"One of the things about John Henry's ownership with the Red Sox is that they act with urgency. They don't do five-, six-, seven-year plans. It's a good thing when you urgently want to win, but it sometimes comes off as impatience.

"You look at [former general manager] Theo Epstein, the team were very open to the analytics he brought to the table; they were still pretty new at the time in the major league level. After he left and the team stopped winning, the team has kind of shifted a bit. They're not quite on the analytics train as they used to be, simply because things weren't working as well.

"With Dave Dombrowski, now at the head of the front office, he's more of a traditionalist. In Detroit, he had a one-person analytical department and after he left they now have a seven-person analytical department. He doesn't put a lot of resources into analytics and you sometimes see they become more risk-averse as a result; you see more veterans signed.

"When it's not working in the short-term, you do tend to see them change direction. They just fired their manager [John Farrell] earlier this week and -- unless more comes out -- that he didn't succeed appears to be his cardinal offence.

"When Epstein was in Boston, analytics was still new and they liked to zag while everyone else was zigging. Essentially, Henry made his money working the markets and doing the same kind of thing. You see a little less of that in recent years.

"You could argue that them going back from analytics a little is also going the opposite way of the league. The league is very analytic-heavy right now. I think there is a tendency to do what the teams in the league are not doing.

"They do have the willingness to spend a lot of money, but they have been burned a couple of times. However, it's always tricky because it's intertwined with baseball's harsher rules and the luxury tax, which means they can't spend more money without having to pay gigantic penalty."

Contracts and negotiations

During FSG's ownership, Liverpool trail their rivals in terms of wage bill, while still boasting one of the biggest in Europe -- seemingly unable to compete with the salaries Chelsea, Manchester United and Manchester City are willing to pay. It means that Liverpool, at times, have looked to use different methods when it comes to contracts.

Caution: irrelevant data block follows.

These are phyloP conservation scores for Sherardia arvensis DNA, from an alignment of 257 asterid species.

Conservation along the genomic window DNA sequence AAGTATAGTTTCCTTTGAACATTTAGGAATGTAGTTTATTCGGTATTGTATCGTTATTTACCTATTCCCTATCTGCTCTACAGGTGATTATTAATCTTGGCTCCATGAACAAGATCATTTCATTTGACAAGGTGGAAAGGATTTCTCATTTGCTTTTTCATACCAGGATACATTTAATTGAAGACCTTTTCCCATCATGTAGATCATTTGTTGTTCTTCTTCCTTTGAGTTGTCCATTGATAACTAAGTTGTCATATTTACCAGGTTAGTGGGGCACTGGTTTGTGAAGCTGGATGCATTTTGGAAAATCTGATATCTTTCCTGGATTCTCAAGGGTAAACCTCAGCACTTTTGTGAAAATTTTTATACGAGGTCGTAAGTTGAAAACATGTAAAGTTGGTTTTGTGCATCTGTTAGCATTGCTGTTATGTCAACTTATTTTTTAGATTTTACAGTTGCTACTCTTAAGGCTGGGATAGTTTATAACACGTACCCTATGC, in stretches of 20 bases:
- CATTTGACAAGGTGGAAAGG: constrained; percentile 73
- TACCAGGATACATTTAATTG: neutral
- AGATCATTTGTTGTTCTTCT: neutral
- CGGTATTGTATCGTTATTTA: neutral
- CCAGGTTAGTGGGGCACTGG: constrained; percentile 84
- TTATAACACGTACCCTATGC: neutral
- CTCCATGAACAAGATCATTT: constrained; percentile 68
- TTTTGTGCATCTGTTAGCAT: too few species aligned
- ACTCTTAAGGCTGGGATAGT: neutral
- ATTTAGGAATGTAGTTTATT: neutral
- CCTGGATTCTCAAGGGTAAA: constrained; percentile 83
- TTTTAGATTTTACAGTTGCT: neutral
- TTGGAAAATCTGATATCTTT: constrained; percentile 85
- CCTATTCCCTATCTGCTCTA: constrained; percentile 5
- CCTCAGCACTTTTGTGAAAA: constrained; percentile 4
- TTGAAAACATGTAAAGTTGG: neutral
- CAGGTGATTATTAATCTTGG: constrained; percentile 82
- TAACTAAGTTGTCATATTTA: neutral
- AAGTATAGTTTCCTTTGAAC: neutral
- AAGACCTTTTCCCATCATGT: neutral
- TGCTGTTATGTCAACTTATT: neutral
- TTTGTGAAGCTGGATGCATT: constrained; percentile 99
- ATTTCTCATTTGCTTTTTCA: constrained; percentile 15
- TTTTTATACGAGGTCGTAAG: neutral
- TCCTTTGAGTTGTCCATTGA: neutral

In March 2015, then-Liverpool CEO Ian Ayre said the club were at the the forefront of introducing performance-related pay for players and former captain Steven Gerrard wrote in his autobiography that he was "disappointed to be offered a performance-incentive contract" before he left for LA Galaxy the same year.

Martin Skrtel rejected an "unacceptable" contract offer from Liverpool in June 2015 and described it as "the kind offered to players who are much older or who have health problems".

MLB agent Joshua Kusnick on his experiences of dealing with the Red Sox during negotiations:

"The Red Sox are no better or worse than anyone else, in my opinion. I mean there's an etiquette to a degree while negotiating with MLB clubs because of the CBA [collective bargaining agreement]. Teams know what they can and cannot implement, so comparing an ownership group for two entirely different leagues may be a tough task.

"That said, Boston were harshly punished two years ago by the MLB for international free-agent violations.

"Incentive-based deals are commonplace in MLB for declining and aging players."

Presence and fan perception